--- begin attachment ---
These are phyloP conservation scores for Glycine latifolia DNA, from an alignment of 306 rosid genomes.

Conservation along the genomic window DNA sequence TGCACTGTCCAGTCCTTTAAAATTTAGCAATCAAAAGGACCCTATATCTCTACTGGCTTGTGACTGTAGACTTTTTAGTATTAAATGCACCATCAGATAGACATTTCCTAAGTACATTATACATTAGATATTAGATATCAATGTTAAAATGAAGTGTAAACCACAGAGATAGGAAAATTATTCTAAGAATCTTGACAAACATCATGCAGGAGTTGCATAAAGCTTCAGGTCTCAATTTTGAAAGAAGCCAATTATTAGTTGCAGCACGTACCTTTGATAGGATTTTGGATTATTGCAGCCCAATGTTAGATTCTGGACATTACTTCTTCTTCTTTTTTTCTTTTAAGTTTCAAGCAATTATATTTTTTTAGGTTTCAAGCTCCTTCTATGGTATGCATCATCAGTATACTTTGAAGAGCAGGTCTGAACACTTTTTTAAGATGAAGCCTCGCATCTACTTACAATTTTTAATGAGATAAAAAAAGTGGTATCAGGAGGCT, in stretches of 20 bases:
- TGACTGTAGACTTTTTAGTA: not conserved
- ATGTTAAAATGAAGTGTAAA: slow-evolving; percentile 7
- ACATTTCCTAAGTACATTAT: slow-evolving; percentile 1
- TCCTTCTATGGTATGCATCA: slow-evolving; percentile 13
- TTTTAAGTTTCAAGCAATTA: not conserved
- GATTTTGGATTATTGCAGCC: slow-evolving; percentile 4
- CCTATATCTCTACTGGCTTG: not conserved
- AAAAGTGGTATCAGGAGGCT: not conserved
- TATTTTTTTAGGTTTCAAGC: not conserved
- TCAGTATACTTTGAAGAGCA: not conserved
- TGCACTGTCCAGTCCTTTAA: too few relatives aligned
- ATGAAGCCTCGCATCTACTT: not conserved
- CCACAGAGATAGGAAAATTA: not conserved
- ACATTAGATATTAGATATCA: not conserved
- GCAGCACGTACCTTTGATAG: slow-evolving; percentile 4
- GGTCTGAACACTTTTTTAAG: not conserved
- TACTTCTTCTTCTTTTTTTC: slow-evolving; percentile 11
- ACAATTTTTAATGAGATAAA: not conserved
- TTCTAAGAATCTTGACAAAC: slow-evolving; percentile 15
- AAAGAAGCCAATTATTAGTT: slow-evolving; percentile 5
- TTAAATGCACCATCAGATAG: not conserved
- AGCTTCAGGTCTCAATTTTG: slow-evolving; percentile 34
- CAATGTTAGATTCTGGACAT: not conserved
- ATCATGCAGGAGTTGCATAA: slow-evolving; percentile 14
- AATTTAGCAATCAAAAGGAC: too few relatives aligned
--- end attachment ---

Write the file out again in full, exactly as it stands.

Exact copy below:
These are phyloP conservation scores for Glycine latifolia DNA, from an alignment of 306 rosid genomes.

Conservation along the genomic window DNA sequence TGCACTGTCCAGTCCTTTAAAATTTAGCAATCAAAAGGACCCTATATCTCTACTGGCTTGTGACTGTAGACTTTTTAGTATTAAATGCACCATCAGATAGACATTTCCTAAGTACATTATACATTAGATATTAGATATCAATGTTAAAATGAAGTGTAAACCACAGAGATAGGAAAATTATTCTAAGAATCTTGACAAACATCATGCAGGAGTTGCATAAAGCTTCAGGTCTCAATTTTGAAAGAAGCCAATTATTAGTTGCAGCACGTACCTTTGATAGGATTTTGGATTATTGCAGCCCAATGTTAGATTCTGGACATTACTTCTTCTTCTTTTTTTCTTTTAAGTTTCAAGCAATTATATTTTTTTAGGTTTCAAGCTCCTTCTATGGTATGCATCATCAGTATACTTTGAAGAGCAGGTCTGAACACTTTTTTAAGATGAAGCCTCGCATCTACTTACAATTTTTAATGAGATAAAAAAAGTGGTATCAGGAGGCT, in stretches of 20 bases:
- TGACTGTAGACTTTTTAGTA: not conserved
- ATGTTAAAATGAAGTGTAAA: slow-evolving; percentile 7
- ACATTTCCTAAGTACATTAT: slow-evolving; percentile 1
- TCCTTCTATGGTATGCATCA: slow-evolving; percentile 13
- TTTTAAGTTTCAAGCAATTA: not conserved
- GATTTTGGATTATTGCAGCC: slow-evolving; percentile 4
- CCTATATCTCTACTGGCTTG: not conserved
- AAAAGTGGTATCAGGAGGCT: not conserved
- TATTTTTTTAGGTTTCAAGC: not conserved
- TCAGTATACTTTGAAGAGCA: not conserved
- TGCACTGTCCAGTCCTTTAA: too few relatives aligned
- ATGAAGCCTCGCATCTACTT: not conserved
- CCACAGAGATAGGAAAATTA: not conserved
- ACATTAGATATTAGATATCA: not conserved
- GCAGCACGTACCTTTGATAG: slow-evolving; percentile 4
- GGTCTGAACACTTTTTTAAG: not conserved
- TACTTCTTCTTCTTTTTTTC: slow-evolving; percentile 11
- ACAATTTTTAATGAGATAAA: not conserved
- TTCTAAGAATCTTGACAAAC: slow-evolving; percentile 15
- AAAGAAGCCAATTATTAGTT: slow-evolving; percentile 5
- TTAAATGCACCATCAGATAG: not conserved
- AGCTTCAGGTCTCAATTTTG: slow-evolving; percentile 34
- CAATGTTAGATTCTGGACAT: not conserved
- ATCATGCAGGAGTTGCATAA: slow-evolving; percentile 14
- AATTTAGCAATCAAAAGGAC: too few relatives aligned